Mo Farah wins 10,000 at Euros in British 1-2
ZURICH -- Mo Farah looked a picture of perfect health on Wednesday and made the image even better by adding another gold medal, a new Mobot dance and a hug from his friend Usain Bolt.
After being airlifted to a hospital with a stomach ailment barely a month ago, the Olympic and world champion won the 10,000 meters at the European Championships on Wednesday, setting him up for yet another long-distance double with the 5,000 still to come.
Farah led a British one-two as Andy Vernon swept past Turkey's Ali Kaya in the final meters to claim silver inches.
After skipping the Commonwealth Games because of the four-day hospital stay and momentary heart worries, Farah looked composed from the opening gun, performing with maximum efficiency and minimum sweat to win his fourth straight European Championship event.
"I didn't want to let people down after missing the Commonwealth Games," he said.
He already won the Euro long-distance double in 2010 and the 5,000 in 2012, his only race two years ago as he was preparing for his Olympic double.
In cold and blustery weather on Wednesday, Farah finished in a slow 28 minutes, 8.11 seconds, 0.55 seconds ahead of Vernon -- who beat Kaya by 0.01 seconds.
Farah's victory would normally have been a given at the Euros, but had looked doubtful earlier this summer when after a training run, he collapsed on his bathroom floor in Park City, Utah, and had to be airlifted to a hospital.
"They thought something was wrong with my heart. It was scary at times," Farah said.
Once that worry proved ill-founded, further tests on his stomach also failed to come up with a clear diagnosis. So, he was given the all-clear to compete.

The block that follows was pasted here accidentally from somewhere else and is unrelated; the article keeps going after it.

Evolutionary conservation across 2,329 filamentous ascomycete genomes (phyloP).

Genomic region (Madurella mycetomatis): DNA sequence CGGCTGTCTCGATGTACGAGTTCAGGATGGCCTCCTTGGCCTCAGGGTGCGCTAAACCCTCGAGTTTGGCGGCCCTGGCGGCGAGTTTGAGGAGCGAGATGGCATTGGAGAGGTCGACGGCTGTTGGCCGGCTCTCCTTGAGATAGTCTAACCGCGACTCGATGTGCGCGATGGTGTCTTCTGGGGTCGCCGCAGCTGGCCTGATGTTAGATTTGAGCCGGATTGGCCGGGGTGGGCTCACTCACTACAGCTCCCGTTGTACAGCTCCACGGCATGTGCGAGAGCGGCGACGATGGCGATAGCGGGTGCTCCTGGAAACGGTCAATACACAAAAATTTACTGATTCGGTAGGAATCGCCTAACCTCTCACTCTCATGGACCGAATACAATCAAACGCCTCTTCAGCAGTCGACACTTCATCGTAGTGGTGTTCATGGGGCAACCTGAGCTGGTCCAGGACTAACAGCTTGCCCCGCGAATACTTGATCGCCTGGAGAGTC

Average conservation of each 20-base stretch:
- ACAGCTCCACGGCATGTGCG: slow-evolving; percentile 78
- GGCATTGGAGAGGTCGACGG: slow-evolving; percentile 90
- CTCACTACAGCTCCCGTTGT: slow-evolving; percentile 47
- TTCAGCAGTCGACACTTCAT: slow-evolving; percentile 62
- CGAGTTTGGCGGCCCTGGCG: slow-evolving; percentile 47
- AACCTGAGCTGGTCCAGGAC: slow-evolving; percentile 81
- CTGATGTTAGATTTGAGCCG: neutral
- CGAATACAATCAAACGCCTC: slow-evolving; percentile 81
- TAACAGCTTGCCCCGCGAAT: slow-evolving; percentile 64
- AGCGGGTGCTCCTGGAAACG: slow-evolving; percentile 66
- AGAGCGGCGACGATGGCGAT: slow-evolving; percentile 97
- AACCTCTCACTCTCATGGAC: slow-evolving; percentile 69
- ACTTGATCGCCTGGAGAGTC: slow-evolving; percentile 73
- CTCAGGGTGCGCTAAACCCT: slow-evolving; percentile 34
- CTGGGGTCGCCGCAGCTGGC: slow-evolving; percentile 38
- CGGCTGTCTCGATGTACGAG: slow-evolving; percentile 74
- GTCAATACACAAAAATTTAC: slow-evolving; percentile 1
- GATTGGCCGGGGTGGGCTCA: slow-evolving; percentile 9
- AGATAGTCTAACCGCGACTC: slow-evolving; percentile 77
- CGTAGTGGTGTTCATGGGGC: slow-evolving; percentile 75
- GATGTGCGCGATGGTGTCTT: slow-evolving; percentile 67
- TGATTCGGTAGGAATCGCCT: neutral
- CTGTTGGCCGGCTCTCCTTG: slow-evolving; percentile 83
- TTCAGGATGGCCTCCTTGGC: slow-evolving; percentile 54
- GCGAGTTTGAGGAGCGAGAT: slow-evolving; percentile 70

After Wednesday's race, Farah went up in the VIP stands to seek out Bolt, where the sprint and long-distance greats embraced.
"He is someone who has been there and done it and he is a friend of mine," Farah said.
On top of that, he showed off a new version of his signature Mobot move where he brings his hands on top of his head in the shape of a heart. On Wednesday, he did a little dance on top.
"Boring seeing the same picture, so I said I'd give them something," Farah said.
Farah was also proven right when, moments ahead of the men's 100 final, he predicted that "Dasaolu will win."
Sure enough, James Dasaolu came through to take gold in 10.06 seconds ahead of double defending champion Christophe Lemaitre of France and fellow Briton Harry Aikines-Aryeetey.
And making it triple gold for Britain on Wednesday night, Tiffany Porter won the women's 100 hurdles ahead of France's Cindy Billaud.
In the women's 100, heptathlete turned sprinter Dafne Schippers of the Netherlands claimed the first of what she hopes will be three golds, turning on the turbo late to win the final in 11.12 seconds into a strong headwind. She bead Myriam Soumare of France by 0.04 seconds, while Britain's Ashleigh Nelson took bronze in 11.22. Defending champion Ivet Lalova of Bulgaria came fifth.
Schippers is also favored to win the 200 later in the week and will compete with the Dutch sprint relay team over the weekend.
"This is giving me a shot of energy," she said of her gold-medal run. "Now, I have to recover as quickly as possible because tomorrow morning I have my 200 heat."
In the men's discus Germamy's Robert Harting was as dominating as ever, adding the second European title to three world championships and one Olympic gold. He beat his longtime rival Gerd Kanter of Estonia and Poland's Robert Urbanek.
All day, rain, wind and cold temperatures hit Zurich but the men's race walkers still managed to create a thrilling finish as Miguel Angel Lopez of Spain pulled away from two Russians to win the 20-kilometer event. Aleksandr Ivanov took silver and Denis Strelkov took bronze.
In the decathlon, Andrei Krauchanka of Belarus took gold ahead of France's Kevin Mayer and Ilya Shkurenyov of Russia.
In the women's long jump, Eloyse Lesueur of France won ahead of Ivana Spanovic of Serbia and Darya Klishina of Russia.
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Copyright 2014 by The Associated Press
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